PEHO Syndrome

Background and History: 

This is a severe heritable disorder of the nervous system found most commonly in Finland.

Clinical Correlations: 

Infants are born of normal size but skull growth soon falls behind.  There is often excess fluid (edema) seen in the face and limbs.  Babies are weak and 'floppy' with poor muscle tone although their reflexes may be exaggerated in the limbs.  They do not visually fixate on objects and this may be noted at birth or soon thereafter.  The optic nerve is abnormally pale.  Normal developmental milestones such as speech and sitting are not achieved.  Infantile spasms can be seen soon after birth and some newborns develop generalized seizures.  They feed poorly.

MRI imaging of the brain reveals lack of normal development in several brain structures (cerebellum and brainstem).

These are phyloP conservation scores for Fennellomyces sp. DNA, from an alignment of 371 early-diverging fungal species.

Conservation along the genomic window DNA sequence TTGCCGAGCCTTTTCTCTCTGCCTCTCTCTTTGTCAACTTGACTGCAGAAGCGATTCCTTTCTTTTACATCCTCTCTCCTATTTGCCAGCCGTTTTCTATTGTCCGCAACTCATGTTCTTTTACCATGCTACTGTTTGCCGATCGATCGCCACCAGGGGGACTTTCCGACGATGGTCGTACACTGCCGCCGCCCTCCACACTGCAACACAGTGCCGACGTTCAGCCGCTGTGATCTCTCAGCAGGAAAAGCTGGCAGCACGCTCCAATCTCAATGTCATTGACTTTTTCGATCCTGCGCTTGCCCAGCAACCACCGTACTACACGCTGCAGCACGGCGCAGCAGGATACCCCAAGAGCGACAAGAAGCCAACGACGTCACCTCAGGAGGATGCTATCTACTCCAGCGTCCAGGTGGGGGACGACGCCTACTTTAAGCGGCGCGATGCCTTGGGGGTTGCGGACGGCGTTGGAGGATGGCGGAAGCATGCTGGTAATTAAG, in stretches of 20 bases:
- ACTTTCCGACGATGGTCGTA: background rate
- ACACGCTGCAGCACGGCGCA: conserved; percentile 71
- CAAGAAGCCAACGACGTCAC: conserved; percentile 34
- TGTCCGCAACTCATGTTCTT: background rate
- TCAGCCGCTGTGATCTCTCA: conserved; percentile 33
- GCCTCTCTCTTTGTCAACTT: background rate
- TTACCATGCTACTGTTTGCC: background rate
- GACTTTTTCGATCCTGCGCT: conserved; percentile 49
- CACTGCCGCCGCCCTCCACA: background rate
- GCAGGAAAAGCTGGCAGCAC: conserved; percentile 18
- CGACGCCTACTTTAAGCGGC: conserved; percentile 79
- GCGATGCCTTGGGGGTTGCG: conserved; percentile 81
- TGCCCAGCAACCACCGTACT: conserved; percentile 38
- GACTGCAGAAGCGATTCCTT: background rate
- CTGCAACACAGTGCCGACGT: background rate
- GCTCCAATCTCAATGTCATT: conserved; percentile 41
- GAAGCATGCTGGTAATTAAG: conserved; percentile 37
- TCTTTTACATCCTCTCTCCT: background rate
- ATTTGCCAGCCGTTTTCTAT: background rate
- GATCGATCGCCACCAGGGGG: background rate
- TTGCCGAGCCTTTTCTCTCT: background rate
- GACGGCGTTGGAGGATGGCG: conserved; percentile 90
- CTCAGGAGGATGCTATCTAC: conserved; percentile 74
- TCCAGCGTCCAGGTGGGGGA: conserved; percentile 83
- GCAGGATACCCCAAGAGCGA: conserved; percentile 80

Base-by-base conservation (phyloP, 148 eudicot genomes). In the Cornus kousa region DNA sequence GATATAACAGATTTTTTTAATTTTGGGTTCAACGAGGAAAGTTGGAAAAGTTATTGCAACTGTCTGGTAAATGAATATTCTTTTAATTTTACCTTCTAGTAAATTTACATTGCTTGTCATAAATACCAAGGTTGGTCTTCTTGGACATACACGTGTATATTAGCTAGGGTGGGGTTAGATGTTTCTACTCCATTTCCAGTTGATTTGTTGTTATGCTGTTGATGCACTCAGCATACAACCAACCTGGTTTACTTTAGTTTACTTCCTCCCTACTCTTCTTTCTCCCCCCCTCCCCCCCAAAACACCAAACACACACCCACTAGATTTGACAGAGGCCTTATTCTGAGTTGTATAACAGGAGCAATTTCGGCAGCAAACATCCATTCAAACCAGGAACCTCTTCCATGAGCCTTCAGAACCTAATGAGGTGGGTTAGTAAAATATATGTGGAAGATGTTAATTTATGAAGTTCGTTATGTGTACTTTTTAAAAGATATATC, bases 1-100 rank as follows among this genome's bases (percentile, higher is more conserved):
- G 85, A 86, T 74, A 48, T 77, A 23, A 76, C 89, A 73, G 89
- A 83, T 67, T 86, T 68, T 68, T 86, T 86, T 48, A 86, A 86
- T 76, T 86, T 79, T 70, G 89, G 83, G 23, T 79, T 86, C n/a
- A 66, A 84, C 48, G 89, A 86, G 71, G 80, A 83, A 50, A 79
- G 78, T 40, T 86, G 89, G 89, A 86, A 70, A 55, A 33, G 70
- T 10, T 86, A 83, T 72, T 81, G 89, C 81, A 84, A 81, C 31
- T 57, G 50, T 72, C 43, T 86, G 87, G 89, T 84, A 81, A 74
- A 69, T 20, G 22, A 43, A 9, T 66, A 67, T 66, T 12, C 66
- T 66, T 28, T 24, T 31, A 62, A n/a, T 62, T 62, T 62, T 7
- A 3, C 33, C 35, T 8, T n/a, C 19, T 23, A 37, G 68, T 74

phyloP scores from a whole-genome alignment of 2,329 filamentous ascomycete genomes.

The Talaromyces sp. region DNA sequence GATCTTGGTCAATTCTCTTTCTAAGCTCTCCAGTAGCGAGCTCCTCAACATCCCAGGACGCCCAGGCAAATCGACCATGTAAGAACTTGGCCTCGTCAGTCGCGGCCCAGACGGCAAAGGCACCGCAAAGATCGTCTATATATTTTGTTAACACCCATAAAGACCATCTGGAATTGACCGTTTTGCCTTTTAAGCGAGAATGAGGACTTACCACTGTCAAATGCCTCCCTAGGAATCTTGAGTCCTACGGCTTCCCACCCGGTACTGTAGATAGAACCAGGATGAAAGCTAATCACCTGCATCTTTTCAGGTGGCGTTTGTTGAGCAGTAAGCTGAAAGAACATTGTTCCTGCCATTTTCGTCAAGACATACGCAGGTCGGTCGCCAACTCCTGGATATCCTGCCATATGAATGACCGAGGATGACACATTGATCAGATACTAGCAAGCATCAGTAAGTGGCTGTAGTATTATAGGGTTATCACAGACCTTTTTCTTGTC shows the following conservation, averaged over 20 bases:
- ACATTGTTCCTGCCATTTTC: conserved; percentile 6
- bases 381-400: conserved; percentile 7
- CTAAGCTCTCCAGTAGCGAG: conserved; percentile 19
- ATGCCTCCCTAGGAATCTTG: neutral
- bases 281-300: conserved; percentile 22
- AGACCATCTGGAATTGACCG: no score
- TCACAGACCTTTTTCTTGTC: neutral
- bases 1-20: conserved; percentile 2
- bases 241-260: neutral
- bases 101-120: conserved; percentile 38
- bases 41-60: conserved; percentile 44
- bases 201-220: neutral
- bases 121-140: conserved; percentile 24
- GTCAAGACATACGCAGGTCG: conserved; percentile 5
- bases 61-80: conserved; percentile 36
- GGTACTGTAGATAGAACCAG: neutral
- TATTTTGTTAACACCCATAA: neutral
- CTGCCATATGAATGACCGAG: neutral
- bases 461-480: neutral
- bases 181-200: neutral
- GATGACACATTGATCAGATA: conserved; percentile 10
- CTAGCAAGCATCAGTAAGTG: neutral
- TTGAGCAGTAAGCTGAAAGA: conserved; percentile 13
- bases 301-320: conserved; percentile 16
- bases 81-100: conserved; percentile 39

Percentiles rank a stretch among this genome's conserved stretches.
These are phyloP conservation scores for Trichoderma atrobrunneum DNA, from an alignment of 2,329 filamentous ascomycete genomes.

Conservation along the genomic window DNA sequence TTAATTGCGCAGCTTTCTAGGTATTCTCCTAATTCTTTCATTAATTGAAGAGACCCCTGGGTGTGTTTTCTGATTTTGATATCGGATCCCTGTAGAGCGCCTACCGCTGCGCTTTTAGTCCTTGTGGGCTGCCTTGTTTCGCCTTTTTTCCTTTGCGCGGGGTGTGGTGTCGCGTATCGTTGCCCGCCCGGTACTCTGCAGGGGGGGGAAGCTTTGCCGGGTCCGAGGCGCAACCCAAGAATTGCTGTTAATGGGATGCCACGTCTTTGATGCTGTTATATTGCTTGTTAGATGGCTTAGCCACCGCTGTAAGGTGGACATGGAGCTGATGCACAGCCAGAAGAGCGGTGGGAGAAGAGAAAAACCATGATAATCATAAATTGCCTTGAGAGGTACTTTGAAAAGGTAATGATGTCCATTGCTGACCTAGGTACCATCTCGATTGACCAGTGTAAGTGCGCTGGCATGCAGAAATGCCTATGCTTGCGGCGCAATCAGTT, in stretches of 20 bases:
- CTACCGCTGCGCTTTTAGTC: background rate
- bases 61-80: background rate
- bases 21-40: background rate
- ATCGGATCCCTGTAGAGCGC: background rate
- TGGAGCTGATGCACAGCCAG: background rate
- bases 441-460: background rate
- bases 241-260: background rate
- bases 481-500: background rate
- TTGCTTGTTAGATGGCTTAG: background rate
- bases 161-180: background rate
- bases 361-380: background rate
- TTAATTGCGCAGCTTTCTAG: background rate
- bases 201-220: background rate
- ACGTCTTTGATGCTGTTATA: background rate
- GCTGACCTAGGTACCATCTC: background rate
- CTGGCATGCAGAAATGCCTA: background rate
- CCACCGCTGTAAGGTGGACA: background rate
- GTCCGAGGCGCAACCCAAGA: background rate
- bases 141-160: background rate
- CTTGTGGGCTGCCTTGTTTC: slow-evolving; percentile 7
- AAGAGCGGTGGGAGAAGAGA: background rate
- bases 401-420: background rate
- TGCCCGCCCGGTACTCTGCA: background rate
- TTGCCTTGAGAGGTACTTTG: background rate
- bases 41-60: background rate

The family pattern of children with this condition suggests autosomal recessive inheritance that result from two mutations in a specific gene.  Carriers such as parents do not have the neurological disease.  However each of their children have a 25% risk of this condition.

This disorder has many clinical similarities to the PEHO-like syndrome described elsewhere in this database.

Diagnosis and Prognosis: 

Pediatricians and neurologists are most likely to collaborate in the diagnosis which can be suspected in the neonatal period.  An ophthalmologist can confirm the abnormal optic nerve and document the absence of vision.

There is no treatment for this congenital condition and children usually do not live beyond the first years of life.  General supportive care should be given.  Physical therapy may help in preventing joint contractures.  Supplemental feeding should be considered.

Additional Information
Autosomal recessive